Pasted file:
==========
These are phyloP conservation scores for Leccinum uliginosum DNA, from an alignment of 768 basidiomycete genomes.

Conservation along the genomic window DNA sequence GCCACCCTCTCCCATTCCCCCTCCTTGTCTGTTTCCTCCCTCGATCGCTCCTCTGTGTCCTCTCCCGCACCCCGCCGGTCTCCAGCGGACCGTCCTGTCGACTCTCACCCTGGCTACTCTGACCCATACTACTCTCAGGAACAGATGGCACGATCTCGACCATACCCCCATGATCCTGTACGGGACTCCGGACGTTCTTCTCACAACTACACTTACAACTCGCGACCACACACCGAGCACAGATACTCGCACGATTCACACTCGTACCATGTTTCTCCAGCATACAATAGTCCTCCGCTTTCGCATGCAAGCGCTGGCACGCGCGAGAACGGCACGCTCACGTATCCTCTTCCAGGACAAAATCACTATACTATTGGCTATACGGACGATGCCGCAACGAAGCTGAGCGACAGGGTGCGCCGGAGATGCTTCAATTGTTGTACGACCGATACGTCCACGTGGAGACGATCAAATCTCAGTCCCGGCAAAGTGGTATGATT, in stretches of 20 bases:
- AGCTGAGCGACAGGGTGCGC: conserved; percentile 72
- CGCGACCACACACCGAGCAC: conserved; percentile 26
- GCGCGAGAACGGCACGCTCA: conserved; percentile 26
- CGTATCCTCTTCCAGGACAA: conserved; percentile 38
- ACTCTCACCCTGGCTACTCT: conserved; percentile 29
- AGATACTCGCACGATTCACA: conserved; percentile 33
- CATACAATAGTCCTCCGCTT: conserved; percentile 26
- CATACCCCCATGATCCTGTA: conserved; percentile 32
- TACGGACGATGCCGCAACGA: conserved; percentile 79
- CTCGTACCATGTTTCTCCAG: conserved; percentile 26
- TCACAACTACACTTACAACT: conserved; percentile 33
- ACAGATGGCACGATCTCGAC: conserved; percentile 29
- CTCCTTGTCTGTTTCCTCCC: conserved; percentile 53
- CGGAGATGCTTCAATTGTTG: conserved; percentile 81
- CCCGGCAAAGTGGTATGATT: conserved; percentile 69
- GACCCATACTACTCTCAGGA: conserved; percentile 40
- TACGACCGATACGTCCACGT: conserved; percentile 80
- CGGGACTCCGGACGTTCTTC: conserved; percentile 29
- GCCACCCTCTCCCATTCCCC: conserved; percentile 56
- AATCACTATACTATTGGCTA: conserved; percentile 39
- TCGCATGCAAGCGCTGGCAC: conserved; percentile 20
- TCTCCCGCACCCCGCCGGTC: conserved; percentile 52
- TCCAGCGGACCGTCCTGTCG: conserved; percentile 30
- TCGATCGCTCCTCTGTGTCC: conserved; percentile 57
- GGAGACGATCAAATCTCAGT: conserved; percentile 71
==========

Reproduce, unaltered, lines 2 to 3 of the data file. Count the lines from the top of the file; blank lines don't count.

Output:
Conservation along the genomic window DNA sequence GCCACCCTCTCCCATTCCCCCTCCTTGTCTGTTTCCTCCCTCGATCGCTCCTCTGTGTCCTCTCCCGCACCCCGCCGGTCTCCAGCGGACCGTCCTGTCGACTCTCACCCTGGCTACTCTGACCCATACTACTCTCAGGAACAGATGGCACGATCTCGACCATACCCCCATGATCCTGTACGGGACTCCGGACGTTCTTCTCACAACTACACTTACAACTCGCGACCACACACCGAGCACAGATACTCGCACGATTCACACTCGTACCATGTTTCTCCAGCATACAATAGTCCTCCGCTTTCGCATGCAAGCGCTGGCACGCGCGAGAACGGCACGCTCACGTATCCTCTTCCAGGACAAAATCACTATACTATTGGCTATACGGACGATGCCGCAACGAAGCTGAGCGACAGGGTGCGCCGGAGATGCTTCAATTGTTGTACGACCGATACGTCCACGTGGAGACGATCAAATCTCAGTCCCGGCAAAGTGGTATGATT, in stretches of 20 bases:
- AGCTGAGCGACAGGGTGCGC: conserved; percentile 72